Volume 12, Issue 2
  • ISSN 1879-9264
  • E-ISSN: 1879-9272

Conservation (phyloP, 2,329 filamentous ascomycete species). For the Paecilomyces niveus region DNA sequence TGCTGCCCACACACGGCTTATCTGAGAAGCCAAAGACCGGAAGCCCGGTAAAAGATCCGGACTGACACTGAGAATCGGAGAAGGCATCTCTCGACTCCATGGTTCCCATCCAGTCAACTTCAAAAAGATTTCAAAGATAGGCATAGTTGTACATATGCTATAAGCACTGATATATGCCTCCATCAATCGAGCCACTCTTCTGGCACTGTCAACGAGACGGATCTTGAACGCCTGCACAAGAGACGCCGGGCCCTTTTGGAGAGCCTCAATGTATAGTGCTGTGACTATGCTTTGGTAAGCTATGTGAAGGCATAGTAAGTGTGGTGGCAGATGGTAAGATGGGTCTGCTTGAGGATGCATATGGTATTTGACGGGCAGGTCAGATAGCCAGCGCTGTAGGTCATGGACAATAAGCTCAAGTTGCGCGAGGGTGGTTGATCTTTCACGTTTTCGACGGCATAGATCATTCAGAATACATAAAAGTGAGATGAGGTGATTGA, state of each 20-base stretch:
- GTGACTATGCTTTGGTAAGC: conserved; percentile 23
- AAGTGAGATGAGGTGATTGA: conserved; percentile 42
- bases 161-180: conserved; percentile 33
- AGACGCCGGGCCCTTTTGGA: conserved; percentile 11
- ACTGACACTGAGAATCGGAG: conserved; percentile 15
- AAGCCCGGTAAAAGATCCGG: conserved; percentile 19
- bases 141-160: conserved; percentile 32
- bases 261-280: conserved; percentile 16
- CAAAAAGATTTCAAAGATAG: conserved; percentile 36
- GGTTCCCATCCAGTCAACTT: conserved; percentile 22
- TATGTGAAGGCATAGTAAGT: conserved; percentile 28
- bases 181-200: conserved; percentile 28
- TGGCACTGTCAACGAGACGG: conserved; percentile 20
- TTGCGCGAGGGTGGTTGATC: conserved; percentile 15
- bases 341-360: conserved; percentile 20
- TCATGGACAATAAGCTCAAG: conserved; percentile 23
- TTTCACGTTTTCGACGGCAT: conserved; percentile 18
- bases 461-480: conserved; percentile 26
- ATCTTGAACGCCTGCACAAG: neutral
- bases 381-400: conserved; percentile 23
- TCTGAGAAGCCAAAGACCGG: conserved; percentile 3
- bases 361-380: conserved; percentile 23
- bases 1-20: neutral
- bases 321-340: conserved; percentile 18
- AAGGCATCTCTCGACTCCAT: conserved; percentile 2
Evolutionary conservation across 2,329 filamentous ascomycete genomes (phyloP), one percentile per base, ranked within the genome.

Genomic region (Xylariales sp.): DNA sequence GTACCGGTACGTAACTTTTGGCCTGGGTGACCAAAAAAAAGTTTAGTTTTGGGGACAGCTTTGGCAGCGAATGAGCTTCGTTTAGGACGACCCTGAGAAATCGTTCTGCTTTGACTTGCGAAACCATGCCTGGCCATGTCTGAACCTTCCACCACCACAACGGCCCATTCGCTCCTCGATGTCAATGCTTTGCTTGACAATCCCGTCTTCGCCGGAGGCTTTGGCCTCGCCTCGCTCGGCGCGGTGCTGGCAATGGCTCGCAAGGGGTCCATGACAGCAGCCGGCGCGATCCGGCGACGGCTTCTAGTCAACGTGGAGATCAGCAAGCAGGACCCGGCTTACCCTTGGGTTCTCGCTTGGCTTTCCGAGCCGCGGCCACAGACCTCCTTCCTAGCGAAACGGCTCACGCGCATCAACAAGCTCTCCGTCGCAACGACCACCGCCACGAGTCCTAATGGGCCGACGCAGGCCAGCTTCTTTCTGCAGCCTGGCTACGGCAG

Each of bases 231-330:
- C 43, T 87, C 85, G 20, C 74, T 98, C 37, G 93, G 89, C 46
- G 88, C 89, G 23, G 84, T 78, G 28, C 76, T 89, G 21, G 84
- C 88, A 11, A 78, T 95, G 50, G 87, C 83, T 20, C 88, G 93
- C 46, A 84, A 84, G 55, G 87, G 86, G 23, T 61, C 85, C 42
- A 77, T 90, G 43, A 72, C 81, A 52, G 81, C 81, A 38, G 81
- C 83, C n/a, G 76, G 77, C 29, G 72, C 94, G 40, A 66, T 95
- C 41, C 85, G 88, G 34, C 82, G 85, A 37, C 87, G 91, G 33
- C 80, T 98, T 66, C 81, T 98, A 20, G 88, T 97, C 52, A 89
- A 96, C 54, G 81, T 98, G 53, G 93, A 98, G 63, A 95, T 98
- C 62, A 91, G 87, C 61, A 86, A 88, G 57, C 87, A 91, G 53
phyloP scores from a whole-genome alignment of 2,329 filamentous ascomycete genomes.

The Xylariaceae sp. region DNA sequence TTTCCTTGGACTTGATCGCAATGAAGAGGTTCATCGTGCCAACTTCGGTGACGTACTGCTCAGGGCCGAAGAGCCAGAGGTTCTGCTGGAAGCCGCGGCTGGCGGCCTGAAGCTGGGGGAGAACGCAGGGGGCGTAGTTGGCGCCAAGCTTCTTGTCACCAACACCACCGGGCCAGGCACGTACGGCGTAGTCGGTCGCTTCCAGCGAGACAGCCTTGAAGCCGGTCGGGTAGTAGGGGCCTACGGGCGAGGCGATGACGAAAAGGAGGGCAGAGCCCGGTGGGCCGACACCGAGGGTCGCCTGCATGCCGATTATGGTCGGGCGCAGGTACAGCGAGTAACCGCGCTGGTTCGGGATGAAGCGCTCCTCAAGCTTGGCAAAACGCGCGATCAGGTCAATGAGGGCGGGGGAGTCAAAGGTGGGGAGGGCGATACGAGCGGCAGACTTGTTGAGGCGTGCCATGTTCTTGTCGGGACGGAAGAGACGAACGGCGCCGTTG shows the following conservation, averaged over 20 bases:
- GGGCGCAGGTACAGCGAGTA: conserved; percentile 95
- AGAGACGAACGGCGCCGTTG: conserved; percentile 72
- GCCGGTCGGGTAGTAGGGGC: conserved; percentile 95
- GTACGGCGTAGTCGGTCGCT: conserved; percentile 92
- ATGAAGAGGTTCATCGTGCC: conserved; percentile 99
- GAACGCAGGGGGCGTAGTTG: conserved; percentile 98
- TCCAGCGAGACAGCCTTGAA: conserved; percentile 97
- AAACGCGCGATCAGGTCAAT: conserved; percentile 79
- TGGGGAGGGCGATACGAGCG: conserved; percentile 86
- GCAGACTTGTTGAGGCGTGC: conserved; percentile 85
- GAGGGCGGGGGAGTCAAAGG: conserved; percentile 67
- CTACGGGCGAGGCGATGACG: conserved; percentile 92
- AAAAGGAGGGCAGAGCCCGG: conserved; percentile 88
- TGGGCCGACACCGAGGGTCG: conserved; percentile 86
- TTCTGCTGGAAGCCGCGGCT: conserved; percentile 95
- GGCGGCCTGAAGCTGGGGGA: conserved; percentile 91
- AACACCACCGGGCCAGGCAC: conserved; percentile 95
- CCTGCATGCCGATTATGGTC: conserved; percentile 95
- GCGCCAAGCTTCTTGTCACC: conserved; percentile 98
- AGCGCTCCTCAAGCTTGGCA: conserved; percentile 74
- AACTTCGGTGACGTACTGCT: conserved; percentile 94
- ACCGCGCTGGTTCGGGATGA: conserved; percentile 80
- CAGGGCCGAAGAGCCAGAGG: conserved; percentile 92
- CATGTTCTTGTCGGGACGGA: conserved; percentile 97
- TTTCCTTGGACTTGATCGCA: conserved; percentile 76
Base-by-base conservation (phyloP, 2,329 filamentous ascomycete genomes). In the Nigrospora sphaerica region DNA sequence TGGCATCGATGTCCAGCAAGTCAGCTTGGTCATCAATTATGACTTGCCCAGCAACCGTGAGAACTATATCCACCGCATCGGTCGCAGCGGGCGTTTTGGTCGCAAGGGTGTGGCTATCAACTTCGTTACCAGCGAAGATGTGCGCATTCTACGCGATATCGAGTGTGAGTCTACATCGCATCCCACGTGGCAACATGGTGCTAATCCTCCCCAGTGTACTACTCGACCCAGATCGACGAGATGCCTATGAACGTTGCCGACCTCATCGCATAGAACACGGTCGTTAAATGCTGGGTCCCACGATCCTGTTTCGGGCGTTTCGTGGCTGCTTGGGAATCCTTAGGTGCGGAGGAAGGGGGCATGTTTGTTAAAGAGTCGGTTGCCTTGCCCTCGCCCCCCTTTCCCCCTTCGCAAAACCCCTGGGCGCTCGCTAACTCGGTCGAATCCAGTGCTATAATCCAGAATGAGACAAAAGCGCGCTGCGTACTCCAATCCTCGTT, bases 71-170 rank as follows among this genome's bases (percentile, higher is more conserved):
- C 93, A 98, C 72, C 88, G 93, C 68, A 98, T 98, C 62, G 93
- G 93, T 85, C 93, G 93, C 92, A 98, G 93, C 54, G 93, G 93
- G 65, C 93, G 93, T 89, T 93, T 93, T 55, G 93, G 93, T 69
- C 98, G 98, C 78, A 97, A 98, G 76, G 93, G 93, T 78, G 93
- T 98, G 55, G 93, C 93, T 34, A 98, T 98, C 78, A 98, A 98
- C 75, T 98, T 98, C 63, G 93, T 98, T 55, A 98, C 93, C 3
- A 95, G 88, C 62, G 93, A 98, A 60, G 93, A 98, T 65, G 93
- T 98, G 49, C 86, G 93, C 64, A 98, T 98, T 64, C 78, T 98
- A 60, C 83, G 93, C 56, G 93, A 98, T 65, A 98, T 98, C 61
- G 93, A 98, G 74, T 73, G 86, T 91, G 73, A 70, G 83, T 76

Two acoustic studies were carried out with L1 Polish learners of English. One study examined L1 phonetic drift, comparing learners of L2 English who were undergoing intensive L2 phonetic training with quasi-monolingual Polish speakers. The other study looked at L2 acquisition, comparing learners at two different levels of proficiency. Unlike most previous studies of Polish-English bilinguals, VOT data of both voiced and voiceless consonants were analyzed. In both experiments, an asymmetry was observed by which voiced stops were more susceptible to cross-language phonetic influence (CLI) than voiceless stops. These results build on evidence of a similar asymmetry observed in a number of other L1–L2 pairings. Predictions of competing phonological models are evaluated with regard to equivalence classification and phonetic CLI. It is shown that both traditional approaches to the phonological representation of voice contrasts fail to predict the observed asymmetry. An alternative theory, which predicts the asymmetry, is discussed.

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